My suggestion is to immediately have an immigration lawyer handle your case. The lawyer will do whatever is necessary.
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I agree with my colleague. Get an immigration lawyer now. There is too much at stake.
Mr. Murray's response is NOT legal advice and does NOT create an attorney-client relationship. You should NOT rely on this response. Mr. Murray's response was generated without conducting a full inquiry as would occur during a face to face attorney-client consultation. It is likely that the response above may be made less accurate, or become entirely inaccurate, as you, i.e. the questioner, disclose additional facts that should only be discussed during a private consultation with an attorney. I strongly recommend that you consult an attorney who is licensed to practice law in your state, whereupon all relevant facts will be discussed. All responses posted by Mr. Murray on Avvo.com are intended as general information for the education of the public, and not for any specific individual.Ask a similar question
Did your husband also send the I 485? You really should retain an attorney. Does you husband know of your letter?
This is not legal advice until I am retained and have reviewed all facts about your situation.Ask a similar question
Are you the beneficiary of the I-130? That is, is your husband the petitioner of the case. If so, then he would normally be the only person that could request to withdraw or cancel the petition that was submitted. Also, did you or your husband apply for a green card; and are you or your husband a United States citizen?
Even if the letter to USCIS does not cause cancellation of the petition, I would still be concerned and seek an immigration attorney to represent you before the government because it might be construed as a negative fact and cause a serious problem in proving the bona fides of your marriage.
Michael A. Harris, Esq.
Attorney at Law
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I agree with all of my colleagues in that you should find an immigration attorney that you and your husband like and trust. It's definitely the case that if your husband is the US Citizen/Permanent Resident and you're from abroad that only your husband could stop the I-130 process with USCIS. Marriage-based immigration cases are all about telling USCIS the story of your relationship. While there are definitely certain things that USCIS views as evidence of the fact that a couple married for papers only, the agency, its regulations, and case law all recognize the obvious fact that marriage is complicated and emotional and that people sometimes fight with one another.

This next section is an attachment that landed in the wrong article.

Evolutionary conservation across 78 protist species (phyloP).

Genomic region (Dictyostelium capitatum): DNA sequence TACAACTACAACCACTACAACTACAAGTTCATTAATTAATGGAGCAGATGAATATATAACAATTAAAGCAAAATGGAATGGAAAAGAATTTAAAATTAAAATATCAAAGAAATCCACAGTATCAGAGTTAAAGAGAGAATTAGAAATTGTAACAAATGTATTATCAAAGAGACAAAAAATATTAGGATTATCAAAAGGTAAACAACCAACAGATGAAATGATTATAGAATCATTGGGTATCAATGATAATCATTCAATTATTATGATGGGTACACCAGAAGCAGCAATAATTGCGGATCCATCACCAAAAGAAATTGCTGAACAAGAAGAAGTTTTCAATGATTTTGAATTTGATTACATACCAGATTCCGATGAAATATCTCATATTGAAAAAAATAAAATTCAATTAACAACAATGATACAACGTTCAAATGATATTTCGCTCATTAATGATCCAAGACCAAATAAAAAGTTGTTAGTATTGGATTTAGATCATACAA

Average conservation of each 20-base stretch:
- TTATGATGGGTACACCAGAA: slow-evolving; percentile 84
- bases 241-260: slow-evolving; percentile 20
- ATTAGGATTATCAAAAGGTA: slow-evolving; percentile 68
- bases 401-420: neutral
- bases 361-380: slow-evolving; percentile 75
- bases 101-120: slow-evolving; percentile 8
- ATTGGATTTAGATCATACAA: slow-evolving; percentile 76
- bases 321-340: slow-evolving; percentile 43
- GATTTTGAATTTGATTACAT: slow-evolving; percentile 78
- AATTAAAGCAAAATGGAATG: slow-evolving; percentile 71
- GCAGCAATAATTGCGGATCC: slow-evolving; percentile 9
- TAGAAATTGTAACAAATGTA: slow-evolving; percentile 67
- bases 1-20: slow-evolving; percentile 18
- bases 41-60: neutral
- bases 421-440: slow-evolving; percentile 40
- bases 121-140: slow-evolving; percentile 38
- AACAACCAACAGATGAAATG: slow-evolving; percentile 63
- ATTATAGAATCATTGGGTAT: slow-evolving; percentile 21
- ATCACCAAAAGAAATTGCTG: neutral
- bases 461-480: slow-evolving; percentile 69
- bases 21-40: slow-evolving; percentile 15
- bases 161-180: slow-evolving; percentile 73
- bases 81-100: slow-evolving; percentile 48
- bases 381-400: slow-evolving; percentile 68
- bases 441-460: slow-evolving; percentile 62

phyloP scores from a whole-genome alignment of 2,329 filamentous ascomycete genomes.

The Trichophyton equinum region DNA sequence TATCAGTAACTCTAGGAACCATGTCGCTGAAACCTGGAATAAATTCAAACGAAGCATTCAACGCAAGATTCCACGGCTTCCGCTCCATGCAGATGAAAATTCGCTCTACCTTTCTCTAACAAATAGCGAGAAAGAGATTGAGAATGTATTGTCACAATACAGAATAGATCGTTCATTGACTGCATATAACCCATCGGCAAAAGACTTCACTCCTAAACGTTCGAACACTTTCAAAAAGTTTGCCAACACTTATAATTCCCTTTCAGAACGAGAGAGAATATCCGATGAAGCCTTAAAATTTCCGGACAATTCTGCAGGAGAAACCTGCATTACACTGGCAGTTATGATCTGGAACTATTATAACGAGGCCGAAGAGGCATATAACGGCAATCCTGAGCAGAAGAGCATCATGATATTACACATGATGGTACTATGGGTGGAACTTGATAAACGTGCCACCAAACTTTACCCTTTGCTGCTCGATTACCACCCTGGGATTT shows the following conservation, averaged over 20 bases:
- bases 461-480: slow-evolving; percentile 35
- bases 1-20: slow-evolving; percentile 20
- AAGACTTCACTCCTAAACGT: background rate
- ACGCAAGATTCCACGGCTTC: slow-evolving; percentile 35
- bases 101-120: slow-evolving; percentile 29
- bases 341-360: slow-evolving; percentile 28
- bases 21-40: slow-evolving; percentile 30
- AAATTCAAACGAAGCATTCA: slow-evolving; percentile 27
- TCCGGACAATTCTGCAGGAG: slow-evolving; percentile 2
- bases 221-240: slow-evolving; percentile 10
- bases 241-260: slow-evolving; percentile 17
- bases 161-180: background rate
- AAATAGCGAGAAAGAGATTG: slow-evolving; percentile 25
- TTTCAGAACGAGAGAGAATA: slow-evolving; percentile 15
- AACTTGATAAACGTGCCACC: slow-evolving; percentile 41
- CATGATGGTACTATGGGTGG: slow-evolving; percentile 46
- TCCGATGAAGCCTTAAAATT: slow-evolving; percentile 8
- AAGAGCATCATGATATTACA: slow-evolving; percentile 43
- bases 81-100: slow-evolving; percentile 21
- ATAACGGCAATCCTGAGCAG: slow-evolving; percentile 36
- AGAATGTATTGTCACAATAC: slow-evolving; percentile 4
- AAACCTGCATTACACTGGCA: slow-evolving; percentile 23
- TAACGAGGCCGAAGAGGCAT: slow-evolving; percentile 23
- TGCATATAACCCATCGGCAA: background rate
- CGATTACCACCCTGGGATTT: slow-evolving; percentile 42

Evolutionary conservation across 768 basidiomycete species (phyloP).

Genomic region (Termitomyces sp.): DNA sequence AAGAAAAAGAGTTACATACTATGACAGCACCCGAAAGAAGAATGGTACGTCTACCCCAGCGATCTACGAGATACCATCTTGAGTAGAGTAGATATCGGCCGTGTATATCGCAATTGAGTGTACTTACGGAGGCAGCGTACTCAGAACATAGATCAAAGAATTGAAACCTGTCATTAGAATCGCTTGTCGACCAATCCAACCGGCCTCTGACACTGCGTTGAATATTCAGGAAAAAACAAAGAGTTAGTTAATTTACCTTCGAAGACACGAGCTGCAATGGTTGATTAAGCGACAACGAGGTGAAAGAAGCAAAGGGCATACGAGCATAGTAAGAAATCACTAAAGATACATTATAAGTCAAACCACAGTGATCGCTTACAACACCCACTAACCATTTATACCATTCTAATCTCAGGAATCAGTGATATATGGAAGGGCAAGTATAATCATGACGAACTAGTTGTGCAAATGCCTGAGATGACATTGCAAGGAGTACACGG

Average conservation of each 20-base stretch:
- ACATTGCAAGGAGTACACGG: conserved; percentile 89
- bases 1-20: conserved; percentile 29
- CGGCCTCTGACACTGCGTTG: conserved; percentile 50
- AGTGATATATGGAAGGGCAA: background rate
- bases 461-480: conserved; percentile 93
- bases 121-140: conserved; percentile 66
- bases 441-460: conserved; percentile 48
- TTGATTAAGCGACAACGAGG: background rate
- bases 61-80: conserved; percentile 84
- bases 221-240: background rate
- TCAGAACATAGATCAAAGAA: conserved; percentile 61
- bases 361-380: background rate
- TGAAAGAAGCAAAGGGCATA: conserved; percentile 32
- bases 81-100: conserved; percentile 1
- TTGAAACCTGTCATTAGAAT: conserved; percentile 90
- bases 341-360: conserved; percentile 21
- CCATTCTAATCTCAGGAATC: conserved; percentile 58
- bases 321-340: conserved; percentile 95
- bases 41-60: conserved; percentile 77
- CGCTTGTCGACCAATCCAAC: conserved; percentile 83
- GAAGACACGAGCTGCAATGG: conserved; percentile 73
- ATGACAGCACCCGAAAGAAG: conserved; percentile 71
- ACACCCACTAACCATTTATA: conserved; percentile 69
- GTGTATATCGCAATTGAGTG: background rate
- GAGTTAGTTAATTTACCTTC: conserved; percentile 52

Working with a skilled immigration attorney, you and your husband will be able to explain what happened to USCIS and the attorney will be able to present the story of your relationship to USCIS in a way that the agency is most likely to understand and accept.Ask a similar question
I agree that you should hire an attorney from this point forward. Based on what you're indicating, you likely sent the letter to a service center, and the service center may or may not have placed it in your file (both are possibilities). However, you should be aware of what exactly you stated in the letter and whether there is any harmful information or allegation to the case. You may begin by contacting the Immigration Service (800-375-5283) and ask whether the petition is still active, or find out whether your request is received in the file. Your best approach, still, is for a lawyer to appear on your behalf at an InfoPass appointment to ensure the case moves forward. If necessary, you may submit a letter through an attorney requesting that you revoke the letter submitted (whatever date) and wish to proceed with the applications. However, if this is received and acknowledged, it will be considered a "red flag" issue and I highly recommend you obtain representation to protect your rights and interests moving forward.Ask a similar question